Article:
I have assembled all these drawings, though I know I have not included all that I should, or at least could. So it might seem that I have given birth prematurely. But let anyone who makes this judgment remember that someone who waits for the end of a thing that has no end would be thought foolish indeed! And it is very true, as I said at the beginning of this work, that clothing as a subject allows no absolute certainty, for styles of dress are constantly changing… We hardly know the names of many places discovered within our and our father’s memory, let alone their costumes and customs.
~ Cesare Vecellio, Habiti antichi et moderni di tutto il mondo (Venice: Sessa, 1598)
A 1598 edition of Cesare Vecellio’s Habiti is held in the Manuscript Archive at the Rosenthal Library of Queens College. The presence of the physical book at Queens College was one of the inspirations for our investigation of the materiality of books, texts and writing. But the presence of Vecellio’s book also seemed a fortuitous coincidence for the development of the Fabric of Cultures project.
The English version of this fascinating book has been translated by Margaret Rosenthal and Anne R. Jones. Anne R. Jones will be speaking at Queens College on May 4th, 2017.
Costume books, were a popular Renaissance publication that I studied in my interdisciplinary approach to fashion and clothing.
In his work, Vecellio, a relative of the Venetian painter Titian, aimed at an encyclopedic approach that offered through dress a visual and discursive cartography of the world as it was then known. In addition, he gave his readers a picture of the class and gender relationships manifested in a diversified geography of taste, politics of style and production of fashion and textiles.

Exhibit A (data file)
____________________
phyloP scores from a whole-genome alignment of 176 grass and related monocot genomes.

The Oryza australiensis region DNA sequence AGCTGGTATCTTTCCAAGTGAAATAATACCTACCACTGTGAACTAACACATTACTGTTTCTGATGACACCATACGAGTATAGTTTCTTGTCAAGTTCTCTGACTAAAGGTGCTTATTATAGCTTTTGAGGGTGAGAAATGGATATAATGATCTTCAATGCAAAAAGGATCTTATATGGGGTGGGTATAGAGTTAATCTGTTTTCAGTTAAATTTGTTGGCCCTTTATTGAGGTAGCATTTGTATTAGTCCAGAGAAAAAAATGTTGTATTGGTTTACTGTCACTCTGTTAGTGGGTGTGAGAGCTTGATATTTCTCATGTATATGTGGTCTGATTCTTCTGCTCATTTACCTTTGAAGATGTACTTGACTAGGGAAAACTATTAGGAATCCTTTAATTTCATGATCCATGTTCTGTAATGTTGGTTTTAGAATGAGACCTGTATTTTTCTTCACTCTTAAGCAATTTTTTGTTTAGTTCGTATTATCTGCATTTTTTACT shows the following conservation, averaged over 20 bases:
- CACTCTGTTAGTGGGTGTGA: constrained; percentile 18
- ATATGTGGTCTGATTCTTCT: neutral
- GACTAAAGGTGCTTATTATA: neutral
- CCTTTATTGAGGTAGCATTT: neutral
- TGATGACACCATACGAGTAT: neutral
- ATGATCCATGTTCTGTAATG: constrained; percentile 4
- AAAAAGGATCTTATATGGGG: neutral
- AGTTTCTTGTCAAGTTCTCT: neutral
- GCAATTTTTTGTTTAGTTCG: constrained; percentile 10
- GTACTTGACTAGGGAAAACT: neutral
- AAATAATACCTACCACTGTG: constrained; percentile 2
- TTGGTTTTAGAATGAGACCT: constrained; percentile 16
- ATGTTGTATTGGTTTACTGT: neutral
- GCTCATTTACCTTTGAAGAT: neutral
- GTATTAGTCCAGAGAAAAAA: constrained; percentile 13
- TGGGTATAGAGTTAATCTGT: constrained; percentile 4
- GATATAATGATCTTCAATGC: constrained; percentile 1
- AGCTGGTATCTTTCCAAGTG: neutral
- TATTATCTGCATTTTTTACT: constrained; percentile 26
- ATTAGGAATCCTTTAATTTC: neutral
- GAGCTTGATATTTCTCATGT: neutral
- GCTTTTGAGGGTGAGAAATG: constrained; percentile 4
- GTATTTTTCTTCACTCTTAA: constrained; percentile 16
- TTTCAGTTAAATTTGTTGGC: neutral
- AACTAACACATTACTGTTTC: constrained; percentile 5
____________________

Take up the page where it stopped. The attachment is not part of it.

In this way, Cesare Vecellio’s Habiti is a precursor of the Fabric of Cultures project. The book can be read as a material and visual manifestation of the art of memory, as a “Theatre of memory, ” to paraphrase Giulio Camillo’s book, a well known Italian Renaissance text. In the case of Vecellio, objects are spatialized geographically in public and in personal space through the way the visual interacts with language and the narrative descriptions of dress.
The art of memory, especially during the print revolution, took on several reconfigurations and even books that combined words and images, like Cesare Vecellio’s.
A few words on the physical book. Vecellio’s Habiti is a pocket book. Pocket books (so-called because you could literally carry them in your pocket). The material quality of this book can be literally a portable museum, an archive of snapshots, as we would say today.
Images were animated not through GIFs as in today’s photographic and social media, but through the narrative that accompany each image. It is the co-presence of word and image that renders this book so modern and fascinating.
Images in the art of memory became “imagines agentes.” They moved the imagination and triggered memory; they were also used as mnemotechniques, tools for remembering.
Clothing and fabric in the way they are presented in Vecellio’s Habiti can be thought of and function as “objects agentes,” triggering memory and creating multiple stories of labor, cultural translation, identity, race, gender and class. This is why Cesare Vecellio’s book can still speak to us today.
Can it be compared to today’s tablet, another sort of portable archive?
From whatever time it comes, the object is never silent or confined to a case in a gallery or museum; or in the case of a dress, worn by a dummy. Rather, through digital reframing and archiving and its multiple functionalities, the object can talk back to us; we as users can interact and make new associations (open new windows) acquiring and sharing new knowledge.
In this way the digital rethinking and configuration of fashion objects lent itself to a new cognitive process and map and a new organizations of visual and written content.